So about two hours ago, my mom, Ann Card (or for those of you from the res, Alma), passed away. She was 94 years young, and although my brothers, John Card II and Josef have been preparing for this in many ways since January 8, 2013, when she had the first of her hemorrhagic strokes; her loss is sudden, long-coming, overdue, and far too soon. My mom spoke and moved through the world as a strong Klamath woman. She expected us to do our best, be kind when we could, and to stand firmly when principles are involved. She was the first of her generation to complete college, as I am the first with a doctorate of our clan (either side of the family actually). Mom, like dad, was an educator. She spent many years with AISES (American Indian Science and Engineering Society) traveling to reservations and Indian schools throughout the country bringing science fairs onto the res. She was involved in teacher training, and empowerment of our people---of all people. Her last job (in her 60s) was with Head Start in Denver, helping to ensure children and mothers in need got the supports they needed. On so many more than one occasion, she would remind me to learn all I could and use what I learn to make the world a better place. When I graduated from college (shout out to my fellow Earlhamites), I received an eagle feather of distinction--and as is traditional for us, attached to it is a porcupine quill--- It is used to poke if I were to forget that humility is the path and my accomplishments belong not just to me but to those who support me. Mom remained my greatest support and often the loudest whisper in my mind--- She encouraged me, criticized me, challenged me, reminded me (at times not at all gently) of the importance of being a strong woman, caring for others, being of service, and using my voice in principled stand. I cannot tell you how many times my mom would say, "It is the principle of the matter which is at stake." Principles matter to my mom. While my dad often used humor and logic to teach, my mom used stories. It seems every event holds a lesson, and often more than one. Her favorite saying was, "Every man to his own taste, said the old lady as she kissed the cow." She would repeat this whenever my brothers and I argued (which was usually Josef and me--no one could argue with John--he was too bright, and too reasonable, and seldom responded to our foolishness). My mom sayings for every occasion saturated my formative years. Those of you who have known me for even a short while may recall one, or two, or many many more, slipping from my lips. Likely they were my mom's words spoken via my voice.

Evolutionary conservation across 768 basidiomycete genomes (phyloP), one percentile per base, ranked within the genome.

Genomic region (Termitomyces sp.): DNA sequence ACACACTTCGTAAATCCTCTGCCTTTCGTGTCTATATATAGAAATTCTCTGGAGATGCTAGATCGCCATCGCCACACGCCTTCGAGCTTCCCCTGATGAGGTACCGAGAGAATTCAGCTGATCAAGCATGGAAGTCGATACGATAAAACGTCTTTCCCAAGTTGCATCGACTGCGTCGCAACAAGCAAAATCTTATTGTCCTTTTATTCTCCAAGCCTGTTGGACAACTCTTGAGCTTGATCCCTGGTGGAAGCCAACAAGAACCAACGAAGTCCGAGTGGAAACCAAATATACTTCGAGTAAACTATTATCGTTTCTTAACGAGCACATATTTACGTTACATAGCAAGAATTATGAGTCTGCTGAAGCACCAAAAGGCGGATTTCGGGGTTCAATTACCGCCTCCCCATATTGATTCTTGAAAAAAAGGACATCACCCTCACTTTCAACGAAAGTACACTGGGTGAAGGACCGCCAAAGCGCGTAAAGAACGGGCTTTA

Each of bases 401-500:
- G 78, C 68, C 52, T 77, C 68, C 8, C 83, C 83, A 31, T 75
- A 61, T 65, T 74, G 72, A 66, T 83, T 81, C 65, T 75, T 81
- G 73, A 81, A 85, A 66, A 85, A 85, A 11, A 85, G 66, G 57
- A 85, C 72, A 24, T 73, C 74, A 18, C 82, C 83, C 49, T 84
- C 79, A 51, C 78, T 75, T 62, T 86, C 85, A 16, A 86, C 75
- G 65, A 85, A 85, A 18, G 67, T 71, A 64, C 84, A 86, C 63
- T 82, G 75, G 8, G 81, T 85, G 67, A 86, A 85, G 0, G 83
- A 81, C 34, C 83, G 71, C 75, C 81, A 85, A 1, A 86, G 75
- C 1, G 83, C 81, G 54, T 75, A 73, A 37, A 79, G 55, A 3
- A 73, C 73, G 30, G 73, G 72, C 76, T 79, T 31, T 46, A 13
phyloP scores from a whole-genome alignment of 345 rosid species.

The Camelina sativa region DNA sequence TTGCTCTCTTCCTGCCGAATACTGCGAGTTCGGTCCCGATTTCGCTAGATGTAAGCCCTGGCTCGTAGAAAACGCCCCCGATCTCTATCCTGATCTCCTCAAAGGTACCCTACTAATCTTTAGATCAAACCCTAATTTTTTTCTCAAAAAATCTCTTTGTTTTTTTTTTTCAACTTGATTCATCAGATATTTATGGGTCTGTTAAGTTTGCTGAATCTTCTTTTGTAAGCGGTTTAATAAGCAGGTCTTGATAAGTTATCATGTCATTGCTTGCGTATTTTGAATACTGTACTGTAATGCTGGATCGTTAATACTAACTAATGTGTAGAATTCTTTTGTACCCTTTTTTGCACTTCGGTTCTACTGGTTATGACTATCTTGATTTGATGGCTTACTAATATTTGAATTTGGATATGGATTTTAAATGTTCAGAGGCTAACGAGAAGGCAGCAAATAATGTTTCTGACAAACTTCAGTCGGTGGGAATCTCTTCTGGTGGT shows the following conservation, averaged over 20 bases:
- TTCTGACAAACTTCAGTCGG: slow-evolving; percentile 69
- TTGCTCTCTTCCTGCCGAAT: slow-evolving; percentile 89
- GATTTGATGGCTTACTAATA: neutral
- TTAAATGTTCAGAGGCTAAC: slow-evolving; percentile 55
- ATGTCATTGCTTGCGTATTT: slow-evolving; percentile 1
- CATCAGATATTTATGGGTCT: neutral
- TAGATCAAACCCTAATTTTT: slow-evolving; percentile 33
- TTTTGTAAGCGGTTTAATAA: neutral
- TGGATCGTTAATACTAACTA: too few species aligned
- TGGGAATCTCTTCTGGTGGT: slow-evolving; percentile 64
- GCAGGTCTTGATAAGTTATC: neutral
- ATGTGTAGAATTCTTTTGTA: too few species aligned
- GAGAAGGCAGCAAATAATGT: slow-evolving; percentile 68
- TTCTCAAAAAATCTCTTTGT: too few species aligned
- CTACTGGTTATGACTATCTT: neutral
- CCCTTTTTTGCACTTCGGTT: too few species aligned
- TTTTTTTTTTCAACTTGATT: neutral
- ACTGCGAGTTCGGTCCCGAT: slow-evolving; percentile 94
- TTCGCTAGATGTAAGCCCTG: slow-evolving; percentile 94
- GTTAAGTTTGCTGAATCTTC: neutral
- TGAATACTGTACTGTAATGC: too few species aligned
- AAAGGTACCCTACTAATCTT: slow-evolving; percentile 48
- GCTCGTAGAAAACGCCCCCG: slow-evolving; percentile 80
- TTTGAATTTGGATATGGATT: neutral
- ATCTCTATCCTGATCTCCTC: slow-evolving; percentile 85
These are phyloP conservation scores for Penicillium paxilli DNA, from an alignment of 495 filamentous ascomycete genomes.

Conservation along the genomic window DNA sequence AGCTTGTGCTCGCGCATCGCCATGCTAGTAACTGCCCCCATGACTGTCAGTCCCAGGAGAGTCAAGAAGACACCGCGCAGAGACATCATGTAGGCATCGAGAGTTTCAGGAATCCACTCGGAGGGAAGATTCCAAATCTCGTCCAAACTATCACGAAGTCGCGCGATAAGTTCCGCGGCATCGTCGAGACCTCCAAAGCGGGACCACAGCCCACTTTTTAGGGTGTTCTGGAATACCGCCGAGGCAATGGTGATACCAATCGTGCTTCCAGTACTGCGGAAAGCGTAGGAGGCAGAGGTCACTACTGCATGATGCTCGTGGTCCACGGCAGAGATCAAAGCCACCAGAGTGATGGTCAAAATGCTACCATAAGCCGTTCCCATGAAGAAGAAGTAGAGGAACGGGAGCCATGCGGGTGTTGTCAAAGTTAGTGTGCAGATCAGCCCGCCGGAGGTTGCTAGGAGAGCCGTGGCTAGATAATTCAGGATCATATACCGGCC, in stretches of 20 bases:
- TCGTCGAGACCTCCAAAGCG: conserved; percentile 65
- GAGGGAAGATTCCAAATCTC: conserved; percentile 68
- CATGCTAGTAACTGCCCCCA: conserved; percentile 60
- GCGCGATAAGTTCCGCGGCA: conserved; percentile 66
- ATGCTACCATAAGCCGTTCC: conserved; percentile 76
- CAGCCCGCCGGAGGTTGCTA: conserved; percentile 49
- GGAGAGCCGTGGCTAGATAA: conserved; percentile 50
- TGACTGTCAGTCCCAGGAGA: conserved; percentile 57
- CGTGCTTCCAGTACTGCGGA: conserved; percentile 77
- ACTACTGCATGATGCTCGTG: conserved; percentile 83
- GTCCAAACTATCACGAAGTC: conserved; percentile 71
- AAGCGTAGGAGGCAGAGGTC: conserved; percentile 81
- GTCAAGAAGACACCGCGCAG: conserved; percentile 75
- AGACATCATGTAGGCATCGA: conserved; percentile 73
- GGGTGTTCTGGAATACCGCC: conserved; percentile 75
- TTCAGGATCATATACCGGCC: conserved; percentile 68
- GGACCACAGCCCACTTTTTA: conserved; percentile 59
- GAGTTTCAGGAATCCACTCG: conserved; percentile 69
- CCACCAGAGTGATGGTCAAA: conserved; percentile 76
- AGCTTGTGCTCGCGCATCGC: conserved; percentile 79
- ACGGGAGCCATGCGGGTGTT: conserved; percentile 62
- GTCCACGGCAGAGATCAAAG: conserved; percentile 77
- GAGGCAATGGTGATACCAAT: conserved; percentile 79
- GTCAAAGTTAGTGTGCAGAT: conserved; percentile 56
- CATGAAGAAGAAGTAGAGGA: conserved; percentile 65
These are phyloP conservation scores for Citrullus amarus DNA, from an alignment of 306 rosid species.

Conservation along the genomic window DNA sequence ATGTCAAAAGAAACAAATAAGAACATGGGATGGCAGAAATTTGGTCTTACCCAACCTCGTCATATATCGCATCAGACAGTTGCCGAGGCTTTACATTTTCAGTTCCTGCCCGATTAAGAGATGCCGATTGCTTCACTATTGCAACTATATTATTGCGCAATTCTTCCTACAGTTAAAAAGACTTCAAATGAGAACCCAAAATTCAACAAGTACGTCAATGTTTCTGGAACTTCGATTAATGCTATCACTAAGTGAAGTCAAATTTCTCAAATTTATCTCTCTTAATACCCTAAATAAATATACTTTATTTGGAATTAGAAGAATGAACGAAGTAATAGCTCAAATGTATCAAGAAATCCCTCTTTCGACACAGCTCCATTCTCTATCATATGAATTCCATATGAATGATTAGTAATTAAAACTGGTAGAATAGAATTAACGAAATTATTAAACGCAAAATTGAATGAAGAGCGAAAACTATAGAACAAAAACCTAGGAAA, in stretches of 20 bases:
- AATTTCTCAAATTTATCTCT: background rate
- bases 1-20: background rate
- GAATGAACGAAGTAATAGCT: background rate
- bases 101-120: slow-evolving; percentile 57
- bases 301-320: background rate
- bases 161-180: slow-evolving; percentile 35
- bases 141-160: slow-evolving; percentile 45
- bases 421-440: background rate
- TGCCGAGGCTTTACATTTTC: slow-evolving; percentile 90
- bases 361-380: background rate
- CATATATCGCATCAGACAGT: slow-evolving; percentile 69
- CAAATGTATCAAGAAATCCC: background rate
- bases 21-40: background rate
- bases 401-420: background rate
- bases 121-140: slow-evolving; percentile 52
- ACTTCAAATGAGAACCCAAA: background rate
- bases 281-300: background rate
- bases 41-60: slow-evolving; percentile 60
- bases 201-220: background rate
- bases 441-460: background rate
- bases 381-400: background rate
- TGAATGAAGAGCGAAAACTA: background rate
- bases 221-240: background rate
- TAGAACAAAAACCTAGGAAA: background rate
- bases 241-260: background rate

Friends & Family
John Card II (Son), Josef Card (Son), AnnElizabeth Card (Daughter), Robbin Card (Daughter-in-law), Aly Pearson (Daughter-from-life)